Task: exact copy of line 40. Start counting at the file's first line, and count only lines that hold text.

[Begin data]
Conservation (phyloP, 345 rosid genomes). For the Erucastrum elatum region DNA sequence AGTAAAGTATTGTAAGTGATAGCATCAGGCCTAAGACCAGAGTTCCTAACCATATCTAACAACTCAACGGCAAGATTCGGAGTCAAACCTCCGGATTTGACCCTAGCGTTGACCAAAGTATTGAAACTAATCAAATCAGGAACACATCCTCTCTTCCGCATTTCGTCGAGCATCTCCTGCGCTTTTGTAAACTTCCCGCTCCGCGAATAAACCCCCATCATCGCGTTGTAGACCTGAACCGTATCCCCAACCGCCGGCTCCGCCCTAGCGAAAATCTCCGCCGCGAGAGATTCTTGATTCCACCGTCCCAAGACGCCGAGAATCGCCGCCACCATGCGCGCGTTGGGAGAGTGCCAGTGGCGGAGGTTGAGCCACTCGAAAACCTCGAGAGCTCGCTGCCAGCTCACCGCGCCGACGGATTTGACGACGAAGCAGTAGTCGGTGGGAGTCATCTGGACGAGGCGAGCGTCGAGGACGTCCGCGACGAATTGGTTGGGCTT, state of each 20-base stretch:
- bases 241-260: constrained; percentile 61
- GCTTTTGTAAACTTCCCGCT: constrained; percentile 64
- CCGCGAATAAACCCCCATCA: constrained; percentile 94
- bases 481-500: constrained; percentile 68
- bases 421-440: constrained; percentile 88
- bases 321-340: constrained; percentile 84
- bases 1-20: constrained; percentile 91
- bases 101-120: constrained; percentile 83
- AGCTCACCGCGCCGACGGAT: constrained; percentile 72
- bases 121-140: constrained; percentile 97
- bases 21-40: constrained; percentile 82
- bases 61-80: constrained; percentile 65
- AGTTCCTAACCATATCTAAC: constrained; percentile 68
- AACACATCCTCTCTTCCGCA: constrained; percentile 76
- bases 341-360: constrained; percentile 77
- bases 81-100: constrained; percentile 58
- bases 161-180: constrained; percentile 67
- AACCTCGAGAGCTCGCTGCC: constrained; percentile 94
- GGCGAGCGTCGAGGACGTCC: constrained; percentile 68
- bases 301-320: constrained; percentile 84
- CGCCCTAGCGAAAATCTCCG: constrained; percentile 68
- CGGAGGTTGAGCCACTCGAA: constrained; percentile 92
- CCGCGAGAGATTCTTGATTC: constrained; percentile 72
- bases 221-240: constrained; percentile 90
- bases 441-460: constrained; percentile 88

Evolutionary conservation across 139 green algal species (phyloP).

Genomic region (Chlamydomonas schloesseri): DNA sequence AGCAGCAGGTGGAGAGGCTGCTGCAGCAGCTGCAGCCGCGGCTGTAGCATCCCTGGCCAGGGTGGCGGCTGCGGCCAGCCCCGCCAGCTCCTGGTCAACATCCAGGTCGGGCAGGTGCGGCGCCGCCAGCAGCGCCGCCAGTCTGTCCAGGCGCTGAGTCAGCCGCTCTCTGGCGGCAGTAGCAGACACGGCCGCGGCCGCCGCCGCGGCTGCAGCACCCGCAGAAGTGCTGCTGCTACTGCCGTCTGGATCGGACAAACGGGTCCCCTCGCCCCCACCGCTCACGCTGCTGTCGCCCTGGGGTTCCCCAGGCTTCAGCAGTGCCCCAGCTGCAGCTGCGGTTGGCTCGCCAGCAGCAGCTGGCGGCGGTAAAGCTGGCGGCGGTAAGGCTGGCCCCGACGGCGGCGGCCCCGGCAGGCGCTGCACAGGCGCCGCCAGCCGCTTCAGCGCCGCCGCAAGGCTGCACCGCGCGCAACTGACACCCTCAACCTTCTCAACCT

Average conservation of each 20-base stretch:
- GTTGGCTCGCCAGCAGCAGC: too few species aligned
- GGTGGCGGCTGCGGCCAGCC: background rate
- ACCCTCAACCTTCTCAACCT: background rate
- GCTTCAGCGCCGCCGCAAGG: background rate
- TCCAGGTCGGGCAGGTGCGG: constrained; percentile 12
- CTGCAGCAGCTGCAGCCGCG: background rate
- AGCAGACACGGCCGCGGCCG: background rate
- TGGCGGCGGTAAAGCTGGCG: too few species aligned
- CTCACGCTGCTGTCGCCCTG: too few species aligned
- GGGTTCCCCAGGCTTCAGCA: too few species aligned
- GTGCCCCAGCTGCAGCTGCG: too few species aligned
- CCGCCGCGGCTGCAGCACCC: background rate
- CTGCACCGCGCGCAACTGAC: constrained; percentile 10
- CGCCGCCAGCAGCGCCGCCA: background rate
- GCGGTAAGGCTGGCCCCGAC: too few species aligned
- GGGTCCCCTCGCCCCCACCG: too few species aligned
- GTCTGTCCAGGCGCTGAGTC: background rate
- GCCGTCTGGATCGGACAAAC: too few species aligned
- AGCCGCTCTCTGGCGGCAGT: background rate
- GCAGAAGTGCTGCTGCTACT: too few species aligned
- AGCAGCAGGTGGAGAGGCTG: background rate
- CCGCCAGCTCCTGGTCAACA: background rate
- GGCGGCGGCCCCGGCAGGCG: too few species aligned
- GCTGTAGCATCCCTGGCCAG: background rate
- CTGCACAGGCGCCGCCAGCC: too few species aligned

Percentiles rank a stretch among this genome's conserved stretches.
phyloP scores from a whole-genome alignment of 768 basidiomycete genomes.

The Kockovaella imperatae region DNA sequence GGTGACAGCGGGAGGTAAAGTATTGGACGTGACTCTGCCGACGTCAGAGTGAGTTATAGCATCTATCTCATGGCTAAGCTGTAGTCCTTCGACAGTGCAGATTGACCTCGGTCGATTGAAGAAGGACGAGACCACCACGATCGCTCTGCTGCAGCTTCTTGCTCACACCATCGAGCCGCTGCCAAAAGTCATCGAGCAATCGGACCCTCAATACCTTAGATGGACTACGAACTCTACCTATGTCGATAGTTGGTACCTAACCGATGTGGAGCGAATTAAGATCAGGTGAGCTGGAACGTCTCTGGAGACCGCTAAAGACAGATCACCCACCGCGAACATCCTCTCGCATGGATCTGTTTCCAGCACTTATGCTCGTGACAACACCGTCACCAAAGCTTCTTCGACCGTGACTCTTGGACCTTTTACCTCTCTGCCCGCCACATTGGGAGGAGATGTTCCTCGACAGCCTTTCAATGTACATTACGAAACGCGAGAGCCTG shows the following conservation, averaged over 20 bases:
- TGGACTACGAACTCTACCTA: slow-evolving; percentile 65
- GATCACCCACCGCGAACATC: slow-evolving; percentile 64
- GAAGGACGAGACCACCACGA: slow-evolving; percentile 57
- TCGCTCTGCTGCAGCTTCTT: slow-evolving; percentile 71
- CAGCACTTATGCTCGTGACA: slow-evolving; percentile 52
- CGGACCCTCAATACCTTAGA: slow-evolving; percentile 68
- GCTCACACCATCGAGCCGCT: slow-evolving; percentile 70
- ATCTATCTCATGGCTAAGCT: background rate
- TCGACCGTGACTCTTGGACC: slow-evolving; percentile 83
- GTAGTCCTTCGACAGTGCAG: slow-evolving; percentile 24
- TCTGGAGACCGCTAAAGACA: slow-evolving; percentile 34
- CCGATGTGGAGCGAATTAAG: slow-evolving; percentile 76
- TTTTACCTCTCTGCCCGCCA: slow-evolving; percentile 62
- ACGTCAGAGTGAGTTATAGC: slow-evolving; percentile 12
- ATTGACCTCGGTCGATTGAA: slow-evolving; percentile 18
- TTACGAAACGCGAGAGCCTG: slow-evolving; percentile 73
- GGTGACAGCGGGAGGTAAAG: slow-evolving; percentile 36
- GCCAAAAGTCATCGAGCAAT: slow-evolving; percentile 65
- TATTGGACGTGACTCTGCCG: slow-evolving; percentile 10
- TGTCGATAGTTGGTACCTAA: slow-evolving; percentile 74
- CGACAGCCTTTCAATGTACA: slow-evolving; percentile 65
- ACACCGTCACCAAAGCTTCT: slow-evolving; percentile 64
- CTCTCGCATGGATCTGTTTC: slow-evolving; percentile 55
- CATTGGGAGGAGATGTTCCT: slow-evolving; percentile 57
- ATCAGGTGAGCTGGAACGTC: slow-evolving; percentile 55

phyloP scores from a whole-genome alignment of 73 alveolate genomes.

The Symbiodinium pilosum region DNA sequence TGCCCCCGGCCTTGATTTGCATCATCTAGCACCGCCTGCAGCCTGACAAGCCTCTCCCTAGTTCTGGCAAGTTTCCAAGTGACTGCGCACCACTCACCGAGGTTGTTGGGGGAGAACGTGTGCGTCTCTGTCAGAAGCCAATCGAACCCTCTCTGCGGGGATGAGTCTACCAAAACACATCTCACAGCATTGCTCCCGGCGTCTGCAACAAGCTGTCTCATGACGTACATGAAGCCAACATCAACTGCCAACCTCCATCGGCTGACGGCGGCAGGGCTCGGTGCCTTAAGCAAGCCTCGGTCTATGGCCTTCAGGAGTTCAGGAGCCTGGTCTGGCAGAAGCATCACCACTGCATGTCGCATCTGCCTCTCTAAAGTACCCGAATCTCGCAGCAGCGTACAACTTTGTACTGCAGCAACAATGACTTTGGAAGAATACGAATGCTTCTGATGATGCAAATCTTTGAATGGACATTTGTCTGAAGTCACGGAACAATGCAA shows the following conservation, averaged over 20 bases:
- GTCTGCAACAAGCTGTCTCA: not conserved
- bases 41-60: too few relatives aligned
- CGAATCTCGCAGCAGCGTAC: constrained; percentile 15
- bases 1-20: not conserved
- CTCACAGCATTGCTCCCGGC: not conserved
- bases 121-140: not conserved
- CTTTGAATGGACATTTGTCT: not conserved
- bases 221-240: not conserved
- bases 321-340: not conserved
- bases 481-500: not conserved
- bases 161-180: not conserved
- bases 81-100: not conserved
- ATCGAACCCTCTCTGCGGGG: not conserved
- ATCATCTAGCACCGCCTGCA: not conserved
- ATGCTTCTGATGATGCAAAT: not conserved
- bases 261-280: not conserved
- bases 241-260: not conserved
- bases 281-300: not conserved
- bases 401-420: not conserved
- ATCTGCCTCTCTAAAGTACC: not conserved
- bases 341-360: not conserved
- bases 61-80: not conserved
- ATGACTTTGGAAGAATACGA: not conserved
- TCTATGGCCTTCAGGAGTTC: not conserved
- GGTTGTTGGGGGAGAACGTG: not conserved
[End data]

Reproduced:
- GTGCCCCAGCTGCAGCTGCG: too few species aligned